The Revolution Europe Needs
The "Yellow Vest" protests in France over the past month have been compared to the historic revolt of May 1968, when students and workers almost brought the French economy to a halt in the name of political and cultural reform. But unlike its precursor, today's uprising is not so much an exercise in democracy as an attack against it.
STRASBOURG – The spontaneous street protests in Paris over the past month come almost exactly 50 years after the mass revolt of May 1968. But that is not to say the two events are comparable. Les événements de mai 1968 was an anarchist uprising by students and workers against the traditionalism and apparent authoritarianism of President Charles de Gaulle. Today’s “Yellow Vests,” by contrast, have eschewed intellectual and political debate, and quickly degenerated into a rioting mob.
What started as a decent, middle-class protest against a new tax on diesel fuel has been hijacked by professional thugs and extremists railing against migrants, the European Union, and French President Emmanuel Macron. “Paris is burning,” gloated Steve Bannon, US President Donald Trump’s populist former consigliere, at a recent appearance alongside Marine Le Pen of the far-right National Rally (formerly the National Front). According to Bannon, “The yellow vests … are exactly the same type of people who elected Donald Trump … and who voted for Brexit.”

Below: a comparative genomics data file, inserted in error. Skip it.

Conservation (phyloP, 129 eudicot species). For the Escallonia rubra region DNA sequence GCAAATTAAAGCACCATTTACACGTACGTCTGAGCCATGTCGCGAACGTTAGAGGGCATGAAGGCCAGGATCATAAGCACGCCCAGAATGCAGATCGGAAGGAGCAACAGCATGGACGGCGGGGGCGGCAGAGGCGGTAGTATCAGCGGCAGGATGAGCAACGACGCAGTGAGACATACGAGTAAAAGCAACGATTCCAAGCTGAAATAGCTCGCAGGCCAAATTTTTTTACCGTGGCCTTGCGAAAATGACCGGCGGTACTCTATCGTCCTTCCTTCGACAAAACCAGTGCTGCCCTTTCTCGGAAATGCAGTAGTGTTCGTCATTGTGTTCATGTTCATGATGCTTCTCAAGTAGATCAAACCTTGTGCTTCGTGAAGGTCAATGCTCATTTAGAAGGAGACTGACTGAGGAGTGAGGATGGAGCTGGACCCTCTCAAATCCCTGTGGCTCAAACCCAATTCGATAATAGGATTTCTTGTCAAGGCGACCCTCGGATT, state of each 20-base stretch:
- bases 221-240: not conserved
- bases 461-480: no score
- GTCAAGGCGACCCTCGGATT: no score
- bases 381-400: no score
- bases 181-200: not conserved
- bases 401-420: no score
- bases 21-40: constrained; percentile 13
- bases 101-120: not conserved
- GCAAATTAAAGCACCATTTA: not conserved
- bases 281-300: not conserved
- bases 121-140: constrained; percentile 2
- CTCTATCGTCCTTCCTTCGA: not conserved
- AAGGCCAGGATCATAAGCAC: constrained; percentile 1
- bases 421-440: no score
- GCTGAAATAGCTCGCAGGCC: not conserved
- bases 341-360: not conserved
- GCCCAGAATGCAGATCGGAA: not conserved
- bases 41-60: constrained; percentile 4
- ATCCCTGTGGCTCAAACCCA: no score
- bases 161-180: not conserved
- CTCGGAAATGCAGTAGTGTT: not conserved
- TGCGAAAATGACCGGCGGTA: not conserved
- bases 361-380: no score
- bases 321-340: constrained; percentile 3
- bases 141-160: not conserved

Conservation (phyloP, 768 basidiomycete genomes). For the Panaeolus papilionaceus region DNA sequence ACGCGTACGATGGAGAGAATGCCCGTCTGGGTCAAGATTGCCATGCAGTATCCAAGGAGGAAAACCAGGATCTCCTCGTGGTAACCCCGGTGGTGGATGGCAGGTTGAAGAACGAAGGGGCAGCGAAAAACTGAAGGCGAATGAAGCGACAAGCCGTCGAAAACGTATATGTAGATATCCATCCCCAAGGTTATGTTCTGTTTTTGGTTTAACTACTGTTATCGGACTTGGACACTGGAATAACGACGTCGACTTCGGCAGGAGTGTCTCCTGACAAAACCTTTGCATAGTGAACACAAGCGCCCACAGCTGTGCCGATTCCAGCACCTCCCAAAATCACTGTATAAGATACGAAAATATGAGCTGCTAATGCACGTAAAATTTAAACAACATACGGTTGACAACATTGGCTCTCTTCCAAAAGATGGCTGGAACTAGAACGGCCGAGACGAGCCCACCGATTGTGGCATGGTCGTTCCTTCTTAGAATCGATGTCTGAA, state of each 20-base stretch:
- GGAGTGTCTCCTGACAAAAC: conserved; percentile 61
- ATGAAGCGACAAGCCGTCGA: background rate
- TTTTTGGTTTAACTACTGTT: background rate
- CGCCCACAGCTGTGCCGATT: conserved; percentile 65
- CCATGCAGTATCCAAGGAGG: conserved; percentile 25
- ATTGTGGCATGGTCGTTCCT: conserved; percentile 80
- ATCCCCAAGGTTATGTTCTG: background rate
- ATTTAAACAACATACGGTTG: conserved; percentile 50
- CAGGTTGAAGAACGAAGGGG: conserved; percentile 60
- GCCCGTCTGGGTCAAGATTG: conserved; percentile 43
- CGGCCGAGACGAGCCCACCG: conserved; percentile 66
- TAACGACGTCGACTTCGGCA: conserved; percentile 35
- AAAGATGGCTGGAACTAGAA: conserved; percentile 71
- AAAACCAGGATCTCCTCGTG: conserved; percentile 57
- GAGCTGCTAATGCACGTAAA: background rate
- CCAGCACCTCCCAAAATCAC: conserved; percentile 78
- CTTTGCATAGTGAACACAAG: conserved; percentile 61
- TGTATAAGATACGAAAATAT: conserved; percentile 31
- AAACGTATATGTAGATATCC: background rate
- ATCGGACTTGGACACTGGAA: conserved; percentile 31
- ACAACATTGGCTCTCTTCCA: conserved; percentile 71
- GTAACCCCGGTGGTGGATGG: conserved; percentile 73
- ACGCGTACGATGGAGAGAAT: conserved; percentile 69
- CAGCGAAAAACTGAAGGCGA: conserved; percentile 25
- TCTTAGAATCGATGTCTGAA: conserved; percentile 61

Worse still, the extremist activism has already spread to neighboring Belgium and the Netherlands, which now have Yellow Vest movements of their own. And in Italy, Matteo Salvini, the xenophobic interior minister, has capitalized on the riots to launch a broadside against Macron’s policies. Never mind that Italy is in even more desperate need of a Macron-style reform agenda than France.
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